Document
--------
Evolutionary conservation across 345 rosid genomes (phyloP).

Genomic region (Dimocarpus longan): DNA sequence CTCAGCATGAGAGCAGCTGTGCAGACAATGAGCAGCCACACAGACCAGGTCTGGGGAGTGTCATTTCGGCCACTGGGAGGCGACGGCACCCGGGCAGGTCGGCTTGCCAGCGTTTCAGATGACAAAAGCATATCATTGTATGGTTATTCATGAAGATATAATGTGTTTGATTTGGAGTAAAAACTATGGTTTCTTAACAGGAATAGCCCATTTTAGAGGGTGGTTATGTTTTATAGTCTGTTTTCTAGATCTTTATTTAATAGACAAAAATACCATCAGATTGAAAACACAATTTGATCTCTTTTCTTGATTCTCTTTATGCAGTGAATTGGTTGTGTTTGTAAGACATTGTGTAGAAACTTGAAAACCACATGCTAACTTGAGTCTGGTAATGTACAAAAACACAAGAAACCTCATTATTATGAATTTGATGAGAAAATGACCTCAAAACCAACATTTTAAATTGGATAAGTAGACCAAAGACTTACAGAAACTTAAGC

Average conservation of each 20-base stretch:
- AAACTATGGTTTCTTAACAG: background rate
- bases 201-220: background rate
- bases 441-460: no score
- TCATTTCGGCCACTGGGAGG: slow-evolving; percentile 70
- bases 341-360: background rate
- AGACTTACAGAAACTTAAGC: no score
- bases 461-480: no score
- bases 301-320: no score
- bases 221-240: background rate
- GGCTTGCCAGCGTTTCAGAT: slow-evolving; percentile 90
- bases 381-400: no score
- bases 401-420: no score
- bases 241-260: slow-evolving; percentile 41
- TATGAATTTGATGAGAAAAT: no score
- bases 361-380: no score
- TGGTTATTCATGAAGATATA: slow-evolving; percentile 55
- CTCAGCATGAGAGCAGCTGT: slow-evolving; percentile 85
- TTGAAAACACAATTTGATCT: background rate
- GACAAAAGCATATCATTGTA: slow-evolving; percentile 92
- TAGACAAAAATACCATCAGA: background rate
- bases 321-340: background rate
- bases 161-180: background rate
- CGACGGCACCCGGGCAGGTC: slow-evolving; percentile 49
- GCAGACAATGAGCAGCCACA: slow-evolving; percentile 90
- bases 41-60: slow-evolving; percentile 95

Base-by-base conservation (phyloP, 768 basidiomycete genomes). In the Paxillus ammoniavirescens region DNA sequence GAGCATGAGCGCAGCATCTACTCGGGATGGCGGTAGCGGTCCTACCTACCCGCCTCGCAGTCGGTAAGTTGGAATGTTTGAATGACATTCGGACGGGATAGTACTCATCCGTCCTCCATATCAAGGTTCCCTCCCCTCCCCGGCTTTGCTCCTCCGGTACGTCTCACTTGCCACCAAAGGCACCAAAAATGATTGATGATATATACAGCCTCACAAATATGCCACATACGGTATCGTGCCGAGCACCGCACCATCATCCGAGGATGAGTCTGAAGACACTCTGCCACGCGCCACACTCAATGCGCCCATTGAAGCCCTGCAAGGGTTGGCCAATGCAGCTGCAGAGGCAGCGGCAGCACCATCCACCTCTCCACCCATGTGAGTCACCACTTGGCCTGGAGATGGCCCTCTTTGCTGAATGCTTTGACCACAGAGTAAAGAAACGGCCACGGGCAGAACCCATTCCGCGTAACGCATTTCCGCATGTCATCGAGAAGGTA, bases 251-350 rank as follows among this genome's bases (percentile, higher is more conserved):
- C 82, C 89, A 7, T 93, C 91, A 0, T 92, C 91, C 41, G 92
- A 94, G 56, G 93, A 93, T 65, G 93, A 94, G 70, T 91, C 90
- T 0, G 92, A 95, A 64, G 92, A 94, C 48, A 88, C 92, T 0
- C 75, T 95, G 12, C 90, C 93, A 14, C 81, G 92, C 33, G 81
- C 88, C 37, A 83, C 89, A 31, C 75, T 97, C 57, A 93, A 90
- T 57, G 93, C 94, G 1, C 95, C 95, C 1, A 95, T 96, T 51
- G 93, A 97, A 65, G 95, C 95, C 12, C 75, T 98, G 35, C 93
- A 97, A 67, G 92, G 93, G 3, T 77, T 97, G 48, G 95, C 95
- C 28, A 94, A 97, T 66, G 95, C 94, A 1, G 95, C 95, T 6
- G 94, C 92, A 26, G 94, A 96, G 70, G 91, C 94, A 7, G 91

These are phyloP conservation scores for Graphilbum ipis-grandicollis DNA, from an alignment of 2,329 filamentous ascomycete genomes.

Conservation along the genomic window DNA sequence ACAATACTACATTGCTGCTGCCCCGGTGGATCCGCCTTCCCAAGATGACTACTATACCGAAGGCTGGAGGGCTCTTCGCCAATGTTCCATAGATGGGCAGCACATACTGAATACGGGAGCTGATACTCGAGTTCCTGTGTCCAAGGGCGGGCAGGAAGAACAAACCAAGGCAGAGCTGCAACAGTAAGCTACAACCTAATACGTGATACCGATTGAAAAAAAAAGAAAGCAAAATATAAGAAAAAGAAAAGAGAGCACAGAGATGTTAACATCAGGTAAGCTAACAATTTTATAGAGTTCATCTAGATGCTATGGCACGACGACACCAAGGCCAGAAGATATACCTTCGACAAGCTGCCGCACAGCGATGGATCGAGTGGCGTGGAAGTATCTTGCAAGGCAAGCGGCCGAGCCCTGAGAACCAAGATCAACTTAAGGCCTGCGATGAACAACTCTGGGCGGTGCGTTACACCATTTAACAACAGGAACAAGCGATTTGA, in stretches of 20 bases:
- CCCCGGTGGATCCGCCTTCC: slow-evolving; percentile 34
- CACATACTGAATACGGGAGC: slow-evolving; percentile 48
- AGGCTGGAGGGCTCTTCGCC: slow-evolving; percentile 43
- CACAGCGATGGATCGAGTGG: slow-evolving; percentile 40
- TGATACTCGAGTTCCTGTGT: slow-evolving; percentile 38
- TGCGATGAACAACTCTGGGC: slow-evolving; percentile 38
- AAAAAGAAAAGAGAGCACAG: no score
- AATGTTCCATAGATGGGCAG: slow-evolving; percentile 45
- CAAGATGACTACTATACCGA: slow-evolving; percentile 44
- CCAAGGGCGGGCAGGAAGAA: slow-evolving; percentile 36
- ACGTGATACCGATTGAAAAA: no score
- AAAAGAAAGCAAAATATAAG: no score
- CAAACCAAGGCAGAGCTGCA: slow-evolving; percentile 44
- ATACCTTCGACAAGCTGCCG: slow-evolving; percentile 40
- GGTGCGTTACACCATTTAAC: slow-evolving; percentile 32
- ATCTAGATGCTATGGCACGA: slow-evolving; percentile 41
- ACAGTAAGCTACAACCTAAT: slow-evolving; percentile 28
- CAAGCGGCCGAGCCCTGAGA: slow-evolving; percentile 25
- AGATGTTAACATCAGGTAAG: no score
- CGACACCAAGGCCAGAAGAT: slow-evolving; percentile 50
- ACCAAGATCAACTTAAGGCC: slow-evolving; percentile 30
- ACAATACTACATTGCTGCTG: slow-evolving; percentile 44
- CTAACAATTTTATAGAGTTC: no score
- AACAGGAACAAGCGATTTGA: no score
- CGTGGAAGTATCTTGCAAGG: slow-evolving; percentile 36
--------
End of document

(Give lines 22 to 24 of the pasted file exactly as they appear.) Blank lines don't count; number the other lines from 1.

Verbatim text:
- GACAAAAGCATATCATTGTA: slow-evolving; percentile 92
- TAGACAAAAATACCATCAGA: background rate
- bases 321-340: background rate